Development of a monitoring network using high cost methodologies such as automated, active sampling and others is not economically achievable and affordable in Sri Lanka, as only the installation of equipment costs more than 40 million. Therefore, low cost passive techniques are useful technique to achieve these targets along with the existing automated monitoring system. This paper discusses the outcome of the results of air quality monitoring network developed by using passive sampling technique in and around the City of Colombo to analyse the severity of the problem and to identify the critical and sinking areas.
Passive samples were installed at a height of about 3M from the ground level to monitor exposure levels of NO2 at all locations and sampling were collected weekly and monthly basis. The samples were analysed by wet chemical and colorimetric methods.
Another method which is currently in use to measuring of air pollution level is sensors. Installations of these sensors are affordable for us, he added. However, it cannot give accurate results and currently in Sri Lanka 14 sensors have been installed in different parts of the country. However, there are issues regarding the results given by those sensors. Using this we can identify the locations where the air pollution is high and accordingly, Maradana, Fort and Borella, are areas which are highly affected,” he said. Occasionally, the sensors have identified a high air pollution rate within some parts of the country. It is expected that the main reason behind this event must be a monsoonal changes.
To address these issues the Government has introduced an action plan ‘Clean Air 2025’ to reduce urban, industrial and indoor air pollution and maintain air quality at desirable levels minimizing emission of harmful air pollutants. This is to be achieved through an effective stakeholder participatory mechanism and ensuring source identification, quantification and monitoring of harmful air pollutants along with an appropriate regulatory framework. Further it recognises the need for research and development and capacity building in Air Quality Management (AQM) assisted by sub-regional, regional and global linkages. Also it is important to create awareness among public on air pollution, its health and other impacts and action taken to address-related issues.
“Air Resource Management Centre (AirMAC) is the main coordinating institution of all AQM activities in Sri Lanka and it has the enormous responsibility of carrying forward the tasks identified in this Action Plan and monitoring the progress. Developing and establishing a national multi-stakeholder platform for the formulation and coordination of all air quality improvement and management programmes, ensuring source identification, quantification, monitoring and reduction of harmful air pollutants through implementation of identified programmes in association with all stakeholders, formulating, strengthening and implementing an appropriate regulatory framework for ensuring effective air quality management, undertaking research and development and capacity building programmes for Air Quality Management, establishing linkages with sub-regional, regional and global air quality management initiatives”.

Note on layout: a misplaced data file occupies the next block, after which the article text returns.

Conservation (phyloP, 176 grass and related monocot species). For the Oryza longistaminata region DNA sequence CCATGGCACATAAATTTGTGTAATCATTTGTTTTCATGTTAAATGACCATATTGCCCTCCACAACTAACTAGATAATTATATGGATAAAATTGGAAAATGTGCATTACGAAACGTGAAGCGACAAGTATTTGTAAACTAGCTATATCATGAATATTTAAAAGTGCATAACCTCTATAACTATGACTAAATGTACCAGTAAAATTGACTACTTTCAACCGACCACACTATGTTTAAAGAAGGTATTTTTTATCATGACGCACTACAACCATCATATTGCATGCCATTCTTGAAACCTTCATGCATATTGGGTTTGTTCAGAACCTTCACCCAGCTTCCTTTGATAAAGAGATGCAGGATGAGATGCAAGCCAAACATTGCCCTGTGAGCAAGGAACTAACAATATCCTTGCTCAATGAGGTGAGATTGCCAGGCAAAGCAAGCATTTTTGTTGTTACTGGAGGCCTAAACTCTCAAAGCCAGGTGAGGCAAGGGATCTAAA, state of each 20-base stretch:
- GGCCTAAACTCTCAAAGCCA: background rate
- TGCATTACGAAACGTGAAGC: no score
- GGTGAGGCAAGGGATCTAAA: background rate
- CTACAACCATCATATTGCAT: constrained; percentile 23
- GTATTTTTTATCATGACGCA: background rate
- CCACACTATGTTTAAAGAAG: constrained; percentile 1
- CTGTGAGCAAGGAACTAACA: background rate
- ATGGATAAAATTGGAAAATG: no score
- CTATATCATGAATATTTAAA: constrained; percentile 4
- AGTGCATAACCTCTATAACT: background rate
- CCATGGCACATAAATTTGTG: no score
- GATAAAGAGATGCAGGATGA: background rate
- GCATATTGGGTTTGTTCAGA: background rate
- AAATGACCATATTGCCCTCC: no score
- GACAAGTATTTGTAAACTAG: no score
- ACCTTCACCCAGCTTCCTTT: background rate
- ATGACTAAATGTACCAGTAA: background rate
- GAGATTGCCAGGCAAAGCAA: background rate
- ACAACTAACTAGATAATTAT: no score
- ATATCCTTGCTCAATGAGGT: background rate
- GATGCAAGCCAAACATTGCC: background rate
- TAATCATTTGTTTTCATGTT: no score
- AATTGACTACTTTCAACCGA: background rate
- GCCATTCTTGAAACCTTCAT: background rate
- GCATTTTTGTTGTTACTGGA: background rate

Dharamakeerthi added that the mission of the Air Resource Management Centre is to provide leadership to manage the air resources by mitigating air pollution to improve the health of the public and quality of environment as a whole. The thrust areas identified for the Air Resource Management Centre to operate including policy co-ordination, ambient air quality monitoring, emission monitoring and modelling, standards setting, public sensitisation programme, Capacity building and training, and research and information
“The high level of air pollution may cause some breathing difficulties for sensitive groups such as children, the elderly, pregnant women and people with respiratory illnesses. Studies shows that more than 800,000 people die prematurely every year due to illnesses caused by outdoor air pollution worldwide. Root cause for variety of illnesses happened to be air pollution. These illnesses include cancers, respiratory diseases such as bronchial asthma, chronic bronchitis and cardio vascular diseases such as heart attacks and hypertension,” said Dharmakeerthi.
The Government along with other authorities has planned to use these three methods to measure and reduce the air pollution rate in the country by installing more equipment and updating its features. Also, they have planned to import electric vehicles which can drastically reduce emission and improve air quality. A Cabinet proposal will be submitted to import these vehicles where a lower tax will be imposed.